LOS ALTOS, CA, April 25, 2013 – Before he became a published and well-respected OB/GYN, Dr. Shawn Tassone studied math.
His research into the compression of S-shaped curves taught him that, for instance, the nearer ocean waves approach land, the closer they become, the larger they grow and the faster they move until, finally, they come crashing onto shore.
The moral of the story is that not only is progress inevitable but often dramatic and accelerated as well.
Interestingly, the very same patterns that fascinated Dr. Tassone so many years ago are appearing again. This time in his practice of medicine.
Since 2002, Tassone and his wife have been running a busy women’s health clinic in Arizona, a veritable proving ground for the latest advances in medicine. But in 2009 it was the advances being made in a different although related arena that led him to enroll as a graduate student in the College of Mind-Body Medicine at San Francisco-based Saybrook University.
It was at Saybrook that Tassone began working on a “narrative biopic” about the life and work of Dr. Larry Dossey, best-selling author of 12 books on medicine and healing including Reinventing Medicine and the soon-to-be-released One Mind, executive editor of EXPLORE: The Journal of Science and Healing, and the man widely credited with infusing the term “nonlocal mind” into the modern-day vernacular.
Broadly defined, “nonlocal mind” refers to the presumed source of a broad range of interactions that are beyond the comprehension of the physical senses, including intuition, synchronicity (simultaneous occurrences), and spontaneous healing. According to Dr. Dossey, it’s this ability to affect physical cure for yourself and others by means of a singular nonlocal mind – or Mind for those who consider this a divine consciousness – that represents the most advanced “Era of Medicine.”
“It makes sense to me that at some point that wave is going to break, or hit a break point where this nonlocal healing has to happen,” says Tassone, relating this concept to his earlier mathematical researches. “I don’t think it’s something that you can avoid.
“The question that I have is, has it been there the whole time and we just discovered it? Or is it something we invented? I would venture to say it’s probably been there the whole time. We just weren’t able to incorporate it.”
Even so, as futile as it may seem to people like Dr. Tassone, there are still a considerable number of people doing all they can to keep this wave from reaching shore.
Last year, Tassone wrote an online article for Psychology Today detailing a case of his involving a woman suffering from severe pelvic pain. Long story short, rather than operating on her, which was his first inclination, he chose an approach that dealt directly – and successfully – with the patient’s thought.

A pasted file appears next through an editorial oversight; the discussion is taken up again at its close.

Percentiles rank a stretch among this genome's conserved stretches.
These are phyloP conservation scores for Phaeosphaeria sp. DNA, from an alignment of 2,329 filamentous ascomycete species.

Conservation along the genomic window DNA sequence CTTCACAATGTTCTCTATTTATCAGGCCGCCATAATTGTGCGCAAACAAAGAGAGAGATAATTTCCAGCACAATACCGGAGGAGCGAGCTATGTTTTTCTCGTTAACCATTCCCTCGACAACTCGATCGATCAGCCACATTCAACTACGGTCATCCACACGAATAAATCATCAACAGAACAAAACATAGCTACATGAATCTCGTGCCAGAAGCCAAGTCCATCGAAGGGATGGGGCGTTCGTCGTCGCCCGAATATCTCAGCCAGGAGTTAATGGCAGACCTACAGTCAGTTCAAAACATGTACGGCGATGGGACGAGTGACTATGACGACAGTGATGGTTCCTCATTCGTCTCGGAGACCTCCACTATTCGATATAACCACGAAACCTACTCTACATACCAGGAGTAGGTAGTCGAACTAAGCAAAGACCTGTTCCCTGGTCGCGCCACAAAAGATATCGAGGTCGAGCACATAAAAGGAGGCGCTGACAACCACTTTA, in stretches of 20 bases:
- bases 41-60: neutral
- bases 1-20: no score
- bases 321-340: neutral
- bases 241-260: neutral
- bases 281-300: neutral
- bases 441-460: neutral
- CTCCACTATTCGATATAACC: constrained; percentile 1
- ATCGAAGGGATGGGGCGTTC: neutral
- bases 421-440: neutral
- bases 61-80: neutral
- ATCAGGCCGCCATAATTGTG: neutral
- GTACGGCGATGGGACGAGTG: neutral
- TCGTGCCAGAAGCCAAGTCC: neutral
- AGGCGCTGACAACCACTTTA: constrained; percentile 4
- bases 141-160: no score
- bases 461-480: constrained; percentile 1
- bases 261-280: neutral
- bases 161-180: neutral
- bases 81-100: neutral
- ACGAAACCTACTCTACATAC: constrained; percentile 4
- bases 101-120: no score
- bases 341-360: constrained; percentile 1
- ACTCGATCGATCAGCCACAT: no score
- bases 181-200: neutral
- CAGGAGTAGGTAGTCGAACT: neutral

“What I discovered that day was the mind holds so much power over pleasure and pain,” he wrote.
Unfortunately the response Tassone received from mostly women readers was so vitriolic, even threatening, a number of comments had to be removed from the web site.
“I got so distraught about all these threats because these women were saying to me, ‘You are so wrong for saying that pelvic pain is all in your head,’ related Tassone. “I wasn’t saying that at all!
“In a way, it was almost worse than [the] response I get from doctors when I tell them about mind-body medicine.
“So, what I took away from that [experience] was that, even though there is definitely a physical and mental component to pain, we as a society are more geared to fix the physical and unconsciously ignore the mental, maybe because that’s easier to deal with.”
Despite this resistance, however, the wave of nonlocal healing appears to keep coming. Whether it’s generated by Tassone himself or the legions of others who for years have been noticing and effectively applying this connection between our thoughts and our physical well being, it’s getting closer, higher, faster.
“It used to be, ‘Doctor heal thyself,’ from the Bible,” said Tassone. “But I think that what it [should be] is, ‘Patients heal thyself.’
“If the patients would make the transition themselves and push this issue, that’s when I think that wave is going to crash.”
Eric Nelson is a Christian Science practitioner, whose articles on the link between consciousness and health appear regularly in a number of local, regional, and national online publications. He also serves as the media and legislative spokesperson for Christian Science in Northern California.
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